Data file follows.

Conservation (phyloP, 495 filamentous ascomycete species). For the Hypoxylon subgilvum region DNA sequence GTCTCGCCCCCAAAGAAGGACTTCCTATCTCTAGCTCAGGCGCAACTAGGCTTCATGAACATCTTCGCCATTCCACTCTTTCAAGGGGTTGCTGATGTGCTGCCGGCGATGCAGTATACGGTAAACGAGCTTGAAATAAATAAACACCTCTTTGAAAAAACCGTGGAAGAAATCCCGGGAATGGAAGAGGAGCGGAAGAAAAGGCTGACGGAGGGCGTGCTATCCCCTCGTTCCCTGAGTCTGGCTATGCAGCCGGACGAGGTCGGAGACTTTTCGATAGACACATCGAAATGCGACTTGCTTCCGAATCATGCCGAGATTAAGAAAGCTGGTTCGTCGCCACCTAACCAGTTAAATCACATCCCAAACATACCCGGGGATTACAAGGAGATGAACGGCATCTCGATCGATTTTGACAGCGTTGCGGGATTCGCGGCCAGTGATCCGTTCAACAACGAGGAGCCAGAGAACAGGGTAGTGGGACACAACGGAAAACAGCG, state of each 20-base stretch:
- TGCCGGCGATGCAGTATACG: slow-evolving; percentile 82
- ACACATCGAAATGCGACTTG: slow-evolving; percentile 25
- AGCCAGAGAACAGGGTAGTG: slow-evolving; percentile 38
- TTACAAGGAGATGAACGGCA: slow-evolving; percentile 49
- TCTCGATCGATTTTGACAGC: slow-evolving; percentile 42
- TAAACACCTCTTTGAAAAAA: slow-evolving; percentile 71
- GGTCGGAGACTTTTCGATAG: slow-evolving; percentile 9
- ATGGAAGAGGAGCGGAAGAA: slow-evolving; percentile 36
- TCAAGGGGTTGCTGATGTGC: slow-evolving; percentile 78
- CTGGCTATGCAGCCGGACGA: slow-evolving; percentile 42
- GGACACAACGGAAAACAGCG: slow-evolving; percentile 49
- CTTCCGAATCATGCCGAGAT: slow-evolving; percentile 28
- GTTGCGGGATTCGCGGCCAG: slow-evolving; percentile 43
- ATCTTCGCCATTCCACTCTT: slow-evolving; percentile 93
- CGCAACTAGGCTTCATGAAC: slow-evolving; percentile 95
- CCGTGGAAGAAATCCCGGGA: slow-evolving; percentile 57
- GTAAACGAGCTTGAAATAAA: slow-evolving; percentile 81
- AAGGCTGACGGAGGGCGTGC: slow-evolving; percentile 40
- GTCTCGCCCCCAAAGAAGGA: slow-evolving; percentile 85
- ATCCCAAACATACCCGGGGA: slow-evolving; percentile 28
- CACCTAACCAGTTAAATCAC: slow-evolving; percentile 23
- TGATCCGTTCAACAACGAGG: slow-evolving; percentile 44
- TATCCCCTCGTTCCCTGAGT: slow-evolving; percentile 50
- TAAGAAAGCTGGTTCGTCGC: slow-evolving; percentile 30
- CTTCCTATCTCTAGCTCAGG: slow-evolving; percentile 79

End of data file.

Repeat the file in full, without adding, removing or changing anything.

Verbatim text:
Conservation (phyloP, 495 filamentous ascomycete species). For the Hypoxylon subgilvum region DNA sequence GTCTCGCCCCCAAAGAAGGACTTCCTATCTCTAGCTCAGGCGCAACTAGGCTTCATGAACATCTTCGCCATTCCACTCTTTCAAGGGGTTGCTGATGTGCTGCCGGCGATGCAGTATACGGTAAACGAGCTTGAAATAAATAAACACCTCTTTGAAAAAACCGTGGAAGAAATCCCGGGAATGGAAGAGGAGCGGAAGAAAAGGCTGACGGAGGGCGTGCTATCCCCTCGTTCCCTGAGTCTGGCTATGCAGCCGGACGAGGTCGGAGACTTTTCGATAGACACATCGAAATGCGACTTGCTTCCGAATCATGCCGAGATTAAGAAAGCTGGTTCGTCGCCACCTAACCAGTTAAATCACATCCCAAACATACCCGGGGATTACAAGGAGATGAACGGCATCTCGATCGATTTTGACAGCGTTGCGGGATTCGCGGCCAGTGATCCGTTCAACAACGAGGAGCCAGAGAACAGGGTAGTGGGACACAACGGAAAACAGCG, state of each 20-base stretch:
- TGCCGGCGATGCAGTATACG: slow-evolving; percentile 82
- ACACATCGAAATGCGACTTG: slow-evolving; percentile 25
- AGCCAGAGAACAGGGTAGTG: slow-evolving; percentile 38
- TTACAAGGAGATGAACGGCA: slow-evolving; percentile 49
- TCTCGATCGATTTTGACAGC: slow-evolving; percentile 42
- TAAACACCTCTTTGAAAAAA: slow-evolving; percentile 71
- GGTCGGAGACTTTTCGATAG: slow-evolving; percentile 9
- ATGGAAGAGGAGCGGAAGAA: slow-evolving; percentile 36
- TCAAGGGGTTGCTGATGTGC: slow-evolving; percentile 78
- CTGGCTATGCAGCCGGACGA: slow-evolving; percentile 42
- GGACACAACGGAAAACAGCG: slow-evolving; percentile 49
- CTTCCGAATCATGCCGAGAT: slow-evolving; percentile 28
- GTTGCGGGATTCGCGGCCAG: slow-evolving; percentile 43
- ATCTTCGCCATTCCACTCTT: slow-evolving; percentile 93
- CGCAACTAGGCTTCATGAAC: slow-evolving; percentile 95
- CCGTGGAAGAAATCCCGGGA: slow-evolving; percentile 57
- GTAAACGAGCTTGAAATAAA: slow-evolving; percentile 81
- AAGGCTGACGGAGGGCGTGC: slow-evolving; percentile 40
- GTCTCGCCCCCAAAGAAGGA: slow-evolving; percentile 85
- ATCCCAAACATACCCGGGGA: slow-evolving; percentile 28
- CACCTAACCAGTTAAATCAC: slow-evolving; percentile 23
- TGATCCGTTCAACAACGAGG: slow-evolving; percentile 44
- TATCCCCTCGTTCCCTGAGT: slow-evolving; percentile 50
- TAAGAAAGCTGGTTCGTCGC: slow-evolving; percentile 30
- CTTCCTATCTCTAGCTCAGG: slow-evolving; percentile 79